So the idea that the new technology is pushing us away from the people sharing our local spaces is only half true. To be sure, iPods and mobile phones give us fewer opportunities to start conversations with people of different perspectives. But the Web gives us more of those opportunities, and for the most part, I think it gives us better opportunities. What it doesn’t directly provide is face-to-face connection. So the question becomes: how important is face-to-face? I don’t have a full answer to that – clearly it’s important, and clearly we lose something in the transition to increasingly virtual interactions.

The reason Johnson’s post satisfies me is because it strikes a happy medium between a hypersensitivity to the effects of technology in our lives on the one hand and the unbridled technophilia that so many of my generation have succumbed to. I wish that I could say more than this or offer some sort of insightful analysis, but like Johnson I believe the true sociological/psychological benefits of face-to-face connection are elusive at best and unattainable at worst. There is plenty of anecdotal evidence that intimate communication is infinitely important to healthy social development, but to what extent can science (social or otherwise) lend itself to understanding the recently-renegotiated relationships and social dynamics brought about by the rather swift emergence of the iPod Generation?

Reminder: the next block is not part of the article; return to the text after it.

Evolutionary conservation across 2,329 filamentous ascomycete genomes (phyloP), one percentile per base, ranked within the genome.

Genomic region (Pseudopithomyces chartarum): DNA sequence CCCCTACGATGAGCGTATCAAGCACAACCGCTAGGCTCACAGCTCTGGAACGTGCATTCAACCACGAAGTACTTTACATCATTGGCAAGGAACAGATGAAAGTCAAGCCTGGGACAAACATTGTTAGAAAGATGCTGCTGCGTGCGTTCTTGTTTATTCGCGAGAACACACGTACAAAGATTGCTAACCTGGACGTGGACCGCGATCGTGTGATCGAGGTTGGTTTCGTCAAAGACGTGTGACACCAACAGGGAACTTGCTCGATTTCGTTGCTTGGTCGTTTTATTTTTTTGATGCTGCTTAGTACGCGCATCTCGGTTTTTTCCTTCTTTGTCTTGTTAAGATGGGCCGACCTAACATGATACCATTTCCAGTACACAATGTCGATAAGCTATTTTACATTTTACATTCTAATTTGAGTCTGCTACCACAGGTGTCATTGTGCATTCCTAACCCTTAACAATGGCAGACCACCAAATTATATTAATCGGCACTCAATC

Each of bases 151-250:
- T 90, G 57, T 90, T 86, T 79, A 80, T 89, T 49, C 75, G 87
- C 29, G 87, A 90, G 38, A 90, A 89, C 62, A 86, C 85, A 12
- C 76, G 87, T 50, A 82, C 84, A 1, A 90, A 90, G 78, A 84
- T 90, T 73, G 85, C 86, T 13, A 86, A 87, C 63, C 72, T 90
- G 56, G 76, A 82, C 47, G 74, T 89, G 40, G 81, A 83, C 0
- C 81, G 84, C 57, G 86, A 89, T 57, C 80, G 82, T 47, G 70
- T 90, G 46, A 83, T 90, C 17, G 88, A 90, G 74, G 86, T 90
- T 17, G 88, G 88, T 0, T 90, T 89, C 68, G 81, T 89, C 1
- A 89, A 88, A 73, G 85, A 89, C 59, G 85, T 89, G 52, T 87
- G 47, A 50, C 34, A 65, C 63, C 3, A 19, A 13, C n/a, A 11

You heard it here, you'll be hearing big things from this guy in the coming months. Stephen Johnson’s new book The Ghost Map (subtitled “The Story of London’s Most Terrifying Epidemic—and How it Changed Science, Cities, and the Modern World”) is currently on the top of my to-read list. His website is stephenberlinjohnson.com.

More iPod Generation:
Anxious life of the 'Ipod' generation - TimesOnline
Murdoch tunes in to iPod generation - The Register

The above are only two of many news stories and websites out there, and from doing a simple Google search most of them, interestingly, seem to be from UK-based publications.

Posted by Will at 11:20 PM

November 27, 2006

There are no words...

story.peace.wreath.ap.jpgFrom CNN.com, this is just one of those stories that forces you to lower your head, pinch that little area between your eyes, and desprately try to suppress a scream of range and/or a laugh of bewilderment: